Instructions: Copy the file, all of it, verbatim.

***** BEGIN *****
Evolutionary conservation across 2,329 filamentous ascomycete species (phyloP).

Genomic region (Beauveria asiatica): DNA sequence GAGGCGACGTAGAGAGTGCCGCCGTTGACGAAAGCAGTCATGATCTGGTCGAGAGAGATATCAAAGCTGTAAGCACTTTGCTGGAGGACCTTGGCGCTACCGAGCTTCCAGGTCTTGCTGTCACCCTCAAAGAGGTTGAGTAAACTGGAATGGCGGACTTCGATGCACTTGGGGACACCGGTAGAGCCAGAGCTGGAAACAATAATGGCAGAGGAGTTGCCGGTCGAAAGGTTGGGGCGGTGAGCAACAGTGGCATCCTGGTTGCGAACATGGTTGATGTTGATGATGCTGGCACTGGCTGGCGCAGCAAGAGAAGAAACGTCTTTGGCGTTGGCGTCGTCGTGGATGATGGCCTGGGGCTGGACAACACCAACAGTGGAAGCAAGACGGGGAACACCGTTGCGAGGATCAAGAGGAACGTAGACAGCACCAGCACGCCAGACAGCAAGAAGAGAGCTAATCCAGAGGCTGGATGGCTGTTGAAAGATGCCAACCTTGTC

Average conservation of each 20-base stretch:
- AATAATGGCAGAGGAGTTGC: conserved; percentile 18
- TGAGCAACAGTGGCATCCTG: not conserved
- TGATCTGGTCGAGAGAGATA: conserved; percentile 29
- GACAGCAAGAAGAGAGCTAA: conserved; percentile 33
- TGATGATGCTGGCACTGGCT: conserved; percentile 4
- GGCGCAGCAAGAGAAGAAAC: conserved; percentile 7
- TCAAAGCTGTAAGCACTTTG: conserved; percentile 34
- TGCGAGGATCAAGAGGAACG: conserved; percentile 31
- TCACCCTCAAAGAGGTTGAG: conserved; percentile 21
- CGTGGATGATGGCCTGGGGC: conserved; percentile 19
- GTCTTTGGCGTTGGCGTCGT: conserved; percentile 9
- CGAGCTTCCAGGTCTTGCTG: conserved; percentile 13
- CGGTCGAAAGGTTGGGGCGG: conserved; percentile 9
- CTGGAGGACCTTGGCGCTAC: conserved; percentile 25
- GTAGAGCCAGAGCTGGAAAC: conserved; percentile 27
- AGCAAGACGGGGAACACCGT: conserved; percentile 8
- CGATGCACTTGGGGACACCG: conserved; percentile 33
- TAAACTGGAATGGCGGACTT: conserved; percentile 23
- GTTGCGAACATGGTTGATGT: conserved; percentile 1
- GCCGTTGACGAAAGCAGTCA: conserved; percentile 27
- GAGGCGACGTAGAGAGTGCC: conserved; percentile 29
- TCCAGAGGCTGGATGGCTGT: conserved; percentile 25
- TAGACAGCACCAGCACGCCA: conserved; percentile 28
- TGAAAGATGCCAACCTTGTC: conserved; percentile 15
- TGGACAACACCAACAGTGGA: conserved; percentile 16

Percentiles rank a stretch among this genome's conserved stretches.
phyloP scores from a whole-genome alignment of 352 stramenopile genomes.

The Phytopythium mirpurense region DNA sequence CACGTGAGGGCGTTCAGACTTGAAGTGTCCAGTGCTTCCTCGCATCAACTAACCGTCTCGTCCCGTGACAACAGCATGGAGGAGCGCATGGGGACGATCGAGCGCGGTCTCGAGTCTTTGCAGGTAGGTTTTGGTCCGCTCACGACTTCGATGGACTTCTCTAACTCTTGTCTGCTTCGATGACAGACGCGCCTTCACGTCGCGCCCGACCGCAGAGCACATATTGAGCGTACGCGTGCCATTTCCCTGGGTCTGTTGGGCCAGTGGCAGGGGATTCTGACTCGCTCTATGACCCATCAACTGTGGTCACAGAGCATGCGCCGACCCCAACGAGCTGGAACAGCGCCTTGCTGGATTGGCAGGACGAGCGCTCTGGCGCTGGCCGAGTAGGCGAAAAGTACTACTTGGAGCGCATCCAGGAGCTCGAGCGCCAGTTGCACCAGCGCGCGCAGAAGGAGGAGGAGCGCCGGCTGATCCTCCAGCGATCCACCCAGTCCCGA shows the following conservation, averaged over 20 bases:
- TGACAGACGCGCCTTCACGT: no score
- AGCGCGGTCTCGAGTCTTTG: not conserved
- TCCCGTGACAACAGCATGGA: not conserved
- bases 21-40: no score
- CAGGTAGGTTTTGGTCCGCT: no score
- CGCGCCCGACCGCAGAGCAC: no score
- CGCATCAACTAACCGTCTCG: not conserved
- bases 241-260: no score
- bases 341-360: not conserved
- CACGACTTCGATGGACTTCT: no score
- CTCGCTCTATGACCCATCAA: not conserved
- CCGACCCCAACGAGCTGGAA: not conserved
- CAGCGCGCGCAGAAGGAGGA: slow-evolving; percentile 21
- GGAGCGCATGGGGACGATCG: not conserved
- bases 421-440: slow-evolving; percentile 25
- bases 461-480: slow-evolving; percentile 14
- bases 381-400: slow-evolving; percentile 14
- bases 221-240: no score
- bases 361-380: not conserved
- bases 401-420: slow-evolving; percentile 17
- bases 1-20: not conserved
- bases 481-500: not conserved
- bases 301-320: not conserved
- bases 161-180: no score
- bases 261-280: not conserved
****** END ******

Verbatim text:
Evolutionary conservation across 2,329 filamentous ascomycete species (phyloP).

Genomic region (Beauveria asiatica): DNA sequence GAGGCGACGTAGAGAGTGCCGCCGTTGACGAAAGCAGTCATGATCTGGTCGAGAGAGATATCAAAGCTGTAAGCACTTTGCTGGAGGACCTTGGCGCTACCGAGCTTCCAGGTCTTGCTGTCACCCTCAAAGAGGTTGAGTAAACTGGAATGGCGGACTTCGATGCACTTGGGGACACCGGTAGAGCCAGAGCTGGAAACAATAATGGCAGAGGAGTTGCCGGTCGAAAGGTTGGGGCGGTGAGCAACAGTGGCATCCTGGTTGCGAACATGGTTGATGTTGATGATGCTGGCACTGGCTGGCGCAGCAAGAGAAGAAACGTCTTTGGCGTTGGCGTCGTCGTGGATGATGGCCTGGGGCTGGACAACACCAACAGTGGAAGCAAGACGGGGAACACCGTTGCGAGGATCAAGAGGAACGTAGACAGCACCAGCACGCCAGACAGCAAGAAGAGAGCTAATCCAGAGGCTGGATGGCTGTTGAAAGATGCCAACCTTGTC

Average conservation of each 20-base stretch:
- AATAATGGCAGAGGAGTTGC: conserved; percentile 18
- TGAGCAACAGTGGCATCCTG: not conserved
- TGATCTGGTCGAGAGAGATA: conserved; percentile 29
- GACAGCAAGAAGAGAGCTAA: conserved; percentile 33
- TGATGATGCTGGCACTGGCT: conserved; percentile 4
- GGCGCAGCAAGAGAAGAAAC: conserved; percentile 7
- TCAAAGCTGTAAGCACTTTG: conserved; percentile 34
- TGCGAGGATCAAGAGGAACG: conserved; percentile 31
- TCACCCTCAAAGAGGTTGAG: conserved; percentile 21
- CGTGGATGATGGCCTGGGGC: conserved; percentile 19
- GTCTTTGGCGTTGGCGTCGT: conserved; percentile 9
- CGAGCTTCCAGGTCTTGCTG: conserved; percentile 13
- CGGTCGAAAGGTTGGGGCGG: conserved; percentile 9
- CTGGAGGACCTTGGCGCTAC: conserved; percentile 25
- GTAGAGCCAGAGCTGGAAAC: conserved; percentile 27
- AGCAAGACGGGGAACACCGT: conserved; percentile 8
- CGATGCACTTGGGGACACCG: conserved; percentile 33
- TAAACTGGAATGGCGGACTT: conserved; percentile 23
- GTTGCGAACATGGTTGATGT: conserved; percentile 1
- GCCGTTGACGAAAGCAGTCA: conserved; percentile 27
- GAGGCGACGTAGAGAGTGCC: conserved; percentile 29
- TCCAGAGGCTGGATGGCTGT: conserved; percentile 25
- TAGACAGCACCAGCACGCCA: conserved; percentile 28
- TGAAAGATGCCAACCTTGTC: conserved; percentile 15
- TGGACAACACCAACAGTGGA: conserved; percentile 16

Percentiles rank a stretch among this genome's conserved stretches.
phyloP scores from a whole-genome alignment of 352 stramenopile genomes.

The Phytopythium mirpurense region DNA sequence CACGTGAGGGCGTTCAGACTTGAAGTGTCCAGTGCTTCCTCGCATCAACTAACCGTCTCGTCCCGTGACAACAGCATGGAGGAGCGCATGGGGACGATCGAGCGCGGTCTCGAGTCTTTGCAGGTAGGTTTTGGTCCGCTCACGACTTCGATGGACTTCTCTAACTCTTGTCTGCTTCGATGACAGACGCGCCTTCACGTCGCGCCCGACCGCAGAGCACATATTGAGCGTACGCGTGCCATTTCCCTGGGTCTGTTGGGCCAGTGGCAGGGGATTCTGACTCGCTCTATGACCCATCAACTGTGGTCACAGAGCATGCGCCGACCCCAACGAGCTGGAACAGCGCCTTGCTGGATTGGCAGGACGAGCGCTCTGGCGCTGGCCGAGTAGGCGAAAAGTACTACTTGGAGCGCATCCAGGAGCTCGAGCGCCAGTTGCACCAGCGCGCGCAGAAGGAGGAGGAGCGCCGGCTGATCCTCCAGCGATCCACCCAGTCCCGA shows the following conservation, averaged over 20 bases:
- TGACAGACGCGCCTTCACGT: no score
- AGCGCGGTCTCGAGTCTTTG: not conserved
- TCCCGTGACAACAGCATGGA: not conserved
- bases 21-40: no score
- CAGGTAGGTTTTGGTCCGCT: no score
- CGCGCCCGACCGCAGAGCAC: no score
- CGCATCAACTAACCGTCTCG: not conserved
- bases 241-260: no score
- bases 341-360: not conserved
- CACGACTTCGATGGACTTCT: no score
- CTCGCTCTATGACCCATCAA: not conserved
- CCGACCCCAACGAGCTGGAA: not conserved
- CAGCGCGCGCAGAAGGAGGA: slow-evolving; percentile 21
- GGAGCGCATGGGGACGATCG: not conserved
- bases 421-440: slow-evolving; percentile 25
- bases 461-480: slow-evolving; percentile 14
- bases 381-400: slow-evolving; percentile 14
- bases 221-240: no score
- bases 361-380: not conserved
- bases 401-420: slow-evolving; percentile 17
- bases 1-20: not conserved
- bases 481-500: not conserved
- bases 301-320: not conserved
- bases 161-180: no score
- bases 261-280: not conserved